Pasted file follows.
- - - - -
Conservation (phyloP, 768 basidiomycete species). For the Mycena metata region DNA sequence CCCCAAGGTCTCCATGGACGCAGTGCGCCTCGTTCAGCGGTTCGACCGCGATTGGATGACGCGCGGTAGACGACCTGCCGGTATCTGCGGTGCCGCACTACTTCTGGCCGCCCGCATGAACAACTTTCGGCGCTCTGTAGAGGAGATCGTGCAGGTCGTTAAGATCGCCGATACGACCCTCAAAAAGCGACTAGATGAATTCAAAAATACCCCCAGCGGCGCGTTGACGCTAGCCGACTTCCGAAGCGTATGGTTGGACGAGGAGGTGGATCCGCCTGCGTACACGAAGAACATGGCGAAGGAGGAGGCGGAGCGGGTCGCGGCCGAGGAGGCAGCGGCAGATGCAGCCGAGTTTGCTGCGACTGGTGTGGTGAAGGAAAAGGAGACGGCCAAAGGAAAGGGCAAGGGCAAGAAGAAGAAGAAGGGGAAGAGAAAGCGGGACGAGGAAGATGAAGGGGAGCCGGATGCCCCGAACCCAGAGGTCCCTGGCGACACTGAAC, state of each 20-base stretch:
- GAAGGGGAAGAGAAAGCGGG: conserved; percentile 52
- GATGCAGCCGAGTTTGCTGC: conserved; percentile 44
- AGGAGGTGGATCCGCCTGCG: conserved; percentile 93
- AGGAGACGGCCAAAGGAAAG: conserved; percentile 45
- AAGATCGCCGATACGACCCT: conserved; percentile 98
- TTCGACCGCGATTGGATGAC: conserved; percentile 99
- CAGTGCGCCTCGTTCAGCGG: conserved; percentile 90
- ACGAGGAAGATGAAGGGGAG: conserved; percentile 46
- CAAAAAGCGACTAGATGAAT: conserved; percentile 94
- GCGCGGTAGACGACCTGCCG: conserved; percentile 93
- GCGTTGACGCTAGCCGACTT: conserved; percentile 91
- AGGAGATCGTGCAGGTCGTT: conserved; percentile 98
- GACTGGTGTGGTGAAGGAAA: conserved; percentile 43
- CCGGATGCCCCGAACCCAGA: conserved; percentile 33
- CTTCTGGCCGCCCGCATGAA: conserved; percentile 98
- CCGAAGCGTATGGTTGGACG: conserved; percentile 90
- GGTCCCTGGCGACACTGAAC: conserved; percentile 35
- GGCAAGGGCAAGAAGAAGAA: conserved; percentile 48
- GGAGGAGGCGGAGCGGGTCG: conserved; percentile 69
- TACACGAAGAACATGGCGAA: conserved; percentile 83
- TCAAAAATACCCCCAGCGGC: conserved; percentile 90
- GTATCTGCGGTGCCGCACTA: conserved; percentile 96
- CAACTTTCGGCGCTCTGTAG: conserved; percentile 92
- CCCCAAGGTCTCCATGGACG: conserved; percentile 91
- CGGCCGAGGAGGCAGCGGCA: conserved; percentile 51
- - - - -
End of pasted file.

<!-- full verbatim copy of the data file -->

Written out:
Conservation (phyloP, 768 basidiomycete species). For the Mycena metata region DNA sequence CCCCAAGGTCTCCATGGACGCAGTGCGCCTCGTTCAGCGGTTCGACCGCGATTGGATGACGCGCGGTAGACGACCTGCCGGTATCTGCGGTGCCGCACTACTTCTGGCCGCCCGCATGAACAACTTTCGGCGCTCTGTAGAGGAGATCGTGCAGGTCGTTAAGATCGCCGATACGACCCTCAAAAAGCGACTAGATGAATTCAAAAATACCCCCAGCGGCGCGTTGACGCTAGCCGACTTCCGAAGCGTATGGTTGGACGAGGAGGTGGATCCGCCTGCGTACACGAAGAACATGGCGAAGGAGGAGGCGGAGCGGGTCGCGGCCGAGGAGGCAGCGGCAGATGCAGCCGAGTTTGCTGCGACTGGTGTGGTGAAGGAAAAGGAGACGGCCAAAGGAAAGGGCAAGGGCAAGAAGAAGAAGAAGGGGAAGAGAAAGCGGGACGAGGAAGATGAAGGGGAGCCGGATGCCCCGAACCCAGAGGTCCCTGGCGACACTGAAC, state of each 20-base stretch:
- GAAGGGGAAGAGAAAGCGGG: conserved; percentile 52
- GATGCAGCCGAGTTTGCTGC: conserved; percentile 44
- AGGAGGTGGATCCGCCTGCG: conserved; percentile 93
- AGGAGACGGCCAAAGGAAAG: conserved; percentile 45
- AAGATCGCCGATACGACCCT: conserved; percentile 98
- TTCGACCGCGATTGGATGAC: conserved; percentile 99
- CAGTGCGCCTCGTTCAGCGG: conserved; percentile 90
- ACGAGGAAGATGAAGGGGAG: conserved; percentile 46
- CAAAAAGCGACTAGATGAAT: conserved; percentile 94
- GCGCGGTAGACGACCTGCCG: conserved; percentile 93
- GCGTTGACGCTAGCCGACTT: conserved; percentile 91
- AGGAGATCGTGCAGGTCGTT: conserved; percentile 98
- GACTGGTGTGGTGAAGGAAA: conserved; percentile 43
- CCGGATGCCCCGAACCCAGA: conserved; percentile 33
- CTTCTGGCCGCCCGCATGAA: conserved; percentile 98
- CCGAAGCGTATGGTTGGACG: conserved; percentile 90
- GGTCCCTGGCGACACTGAAC: conserved; percentile 35
- GGCAAGGGCAAGAAGAAGAA: conserved; percentile 48
- GGAGGAGGCGGAGCGGGTCG: conserved; percentile 69
- TACACGAAGAACATGGCGAA: conserved; percentile 83
- TCAAAAATACCCCCAGCGGC: conserved; percentile 90
- GTATCTGCGGTGCCGCACTA: conserved; percentile 96
- CAACTTTCGGCGCTCTGTAG: conserved; percentile 92
- CCCCAAGGTCTCCATGGACG: conserved; percentile 91
- CGGCCGAGGAGGCAGCGGCA: conserved; percentile 51